Jacob Arlow was a unique and legendary figure in the International and North American psychoanalytic communities in the second half of the twentieth century. Esteemed as a teacher, investigator, scholar and clinician, he served as editor of the Psychoanalytic Quarterly from 1972 to 1979.
He was a leader in the field for many years, had one of the finest minds in the areas of theoretical and clinical aspects of psychoanalysis, and was revered as a teacher and supervisor. He was the author of many original psychoanalytic articles and two books. One was a work of history entitled The Legacy of Sigmund Freud. The other, of which Dr. Arlow was a co-author, was entitled Psychoanalytic Concepts and the Structural Theory. His writings demonstrate a rare breadth of knowledge, and he was not been static in his thinking. Rather he developed as psychoanalysis continued to develop.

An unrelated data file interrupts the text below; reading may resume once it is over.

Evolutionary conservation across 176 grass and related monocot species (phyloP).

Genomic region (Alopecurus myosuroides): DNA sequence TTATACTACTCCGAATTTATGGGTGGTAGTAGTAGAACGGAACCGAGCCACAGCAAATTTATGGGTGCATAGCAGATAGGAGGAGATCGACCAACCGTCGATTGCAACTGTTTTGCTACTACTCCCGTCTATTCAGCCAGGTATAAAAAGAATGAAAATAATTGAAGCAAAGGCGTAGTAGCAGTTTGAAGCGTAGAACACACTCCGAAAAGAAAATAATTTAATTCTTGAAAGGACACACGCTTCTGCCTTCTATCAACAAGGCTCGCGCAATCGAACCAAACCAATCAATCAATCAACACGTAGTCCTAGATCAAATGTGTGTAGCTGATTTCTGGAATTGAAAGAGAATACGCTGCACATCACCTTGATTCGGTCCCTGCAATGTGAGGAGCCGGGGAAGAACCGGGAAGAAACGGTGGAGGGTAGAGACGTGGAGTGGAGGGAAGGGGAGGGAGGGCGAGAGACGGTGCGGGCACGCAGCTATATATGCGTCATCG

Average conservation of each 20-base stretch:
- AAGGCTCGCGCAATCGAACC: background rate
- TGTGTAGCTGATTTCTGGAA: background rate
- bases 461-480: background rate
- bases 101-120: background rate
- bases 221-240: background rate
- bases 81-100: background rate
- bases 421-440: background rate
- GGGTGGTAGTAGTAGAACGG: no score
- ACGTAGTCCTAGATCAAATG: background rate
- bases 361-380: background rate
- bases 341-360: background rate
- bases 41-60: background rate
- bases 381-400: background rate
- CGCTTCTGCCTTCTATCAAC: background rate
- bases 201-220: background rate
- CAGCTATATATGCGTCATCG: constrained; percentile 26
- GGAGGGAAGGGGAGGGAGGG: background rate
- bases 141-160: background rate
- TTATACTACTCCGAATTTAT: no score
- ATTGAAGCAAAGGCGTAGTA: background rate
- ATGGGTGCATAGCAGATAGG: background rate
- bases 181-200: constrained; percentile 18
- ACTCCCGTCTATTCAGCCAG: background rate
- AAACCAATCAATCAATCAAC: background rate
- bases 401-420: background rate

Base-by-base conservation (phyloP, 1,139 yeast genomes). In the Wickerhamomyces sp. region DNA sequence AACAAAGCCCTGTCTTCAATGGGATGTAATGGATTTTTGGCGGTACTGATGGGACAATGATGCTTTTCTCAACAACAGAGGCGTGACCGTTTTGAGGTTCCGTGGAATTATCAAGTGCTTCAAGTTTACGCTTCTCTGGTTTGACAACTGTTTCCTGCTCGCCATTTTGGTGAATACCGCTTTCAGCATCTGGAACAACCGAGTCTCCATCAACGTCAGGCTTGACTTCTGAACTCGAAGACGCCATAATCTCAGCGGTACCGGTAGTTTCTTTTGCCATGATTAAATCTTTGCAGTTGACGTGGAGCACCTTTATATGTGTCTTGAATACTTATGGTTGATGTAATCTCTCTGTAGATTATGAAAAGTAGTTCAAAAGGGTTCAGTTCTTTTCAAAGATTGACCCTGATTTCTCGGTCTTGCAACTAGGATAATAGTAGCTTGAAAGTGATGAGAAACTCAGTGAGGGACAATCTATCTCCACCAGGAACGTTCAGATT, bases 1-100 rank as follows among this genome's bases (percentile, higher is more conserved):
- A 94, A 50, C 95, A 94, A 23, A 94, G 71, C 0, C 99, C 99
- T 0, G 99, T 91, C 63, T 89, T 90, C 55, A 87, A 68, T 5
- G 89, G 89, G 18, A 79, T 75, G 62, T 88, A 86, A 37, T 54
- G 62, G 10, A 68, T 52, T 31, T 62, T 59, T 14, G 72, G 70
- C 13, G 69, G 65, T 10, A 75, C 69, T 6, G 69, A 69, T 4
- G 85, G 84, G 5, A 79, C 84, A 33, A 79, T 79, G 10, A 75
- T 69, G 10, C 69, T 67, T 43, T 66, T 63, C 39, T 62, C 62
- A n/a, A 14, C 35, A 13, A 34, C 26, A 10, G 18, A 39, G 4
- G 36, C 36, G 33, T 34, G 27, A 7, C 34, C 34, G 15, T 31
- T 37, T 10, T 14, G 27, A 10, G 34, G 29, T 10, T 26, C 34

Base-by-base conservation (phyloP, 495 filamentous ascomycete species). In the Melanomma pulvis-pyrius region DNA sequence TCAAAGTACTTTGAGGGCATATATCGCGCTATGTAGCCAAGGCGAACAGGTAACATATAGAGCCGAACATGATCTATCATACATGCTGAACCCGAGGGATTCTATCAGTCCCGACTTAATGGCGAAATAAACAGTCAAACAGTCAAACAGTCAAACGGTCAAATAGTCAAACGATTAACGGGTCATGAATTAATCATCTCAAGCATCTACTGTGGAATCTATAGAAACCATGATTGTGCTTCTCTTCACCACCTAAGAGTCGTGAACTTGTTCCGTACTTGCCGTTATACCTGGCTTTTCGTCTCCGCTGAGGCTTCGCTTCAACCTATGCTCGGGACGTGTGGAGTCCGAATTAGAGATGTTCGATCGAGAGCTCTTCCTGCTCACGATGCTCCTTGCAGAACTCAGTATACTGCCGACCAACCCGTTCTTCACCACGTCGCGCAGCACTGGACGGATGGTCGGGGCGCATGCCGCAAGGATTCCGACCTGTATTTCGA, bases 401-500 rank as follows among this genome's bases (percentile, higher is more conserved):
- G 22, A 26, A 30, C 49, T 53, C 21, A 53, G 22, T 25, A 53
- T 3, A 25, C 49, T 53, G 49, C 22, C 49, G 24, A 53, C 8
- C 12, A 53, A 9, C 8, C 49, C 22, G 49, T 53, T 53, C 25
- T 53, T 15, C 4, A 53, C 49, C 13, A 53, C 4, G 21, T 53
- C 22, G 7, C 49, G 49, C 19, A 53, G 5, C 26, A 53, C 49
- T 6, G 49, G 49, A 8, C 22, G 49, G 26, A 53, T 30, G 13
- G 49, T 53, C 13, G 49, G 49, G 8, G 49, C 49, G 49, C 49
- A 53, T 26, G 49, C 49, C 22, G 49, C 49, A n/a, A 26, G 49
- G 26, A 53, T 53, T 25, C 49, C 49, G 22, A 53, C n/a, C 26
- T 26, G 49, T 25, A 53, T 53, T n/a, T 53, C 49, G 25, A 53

Among his many contributions, Dr. Arlow advanced the view that sensory perception is a complex phenomenon influenced by both by external sensations and by coexisting inner unconscious wishes and fears. He made important contributions to the understanding of empathy, to the role of the experience of déjà vu, and to the significance of psychoanalytic understanding of the psychology of art, literature and religion. However, he is best known for the demonstration of the part played by unconscious fantasies in the genesis of the neurotic symptoms and characterological abnormalities that every psychotherapist attempts to identify and correct.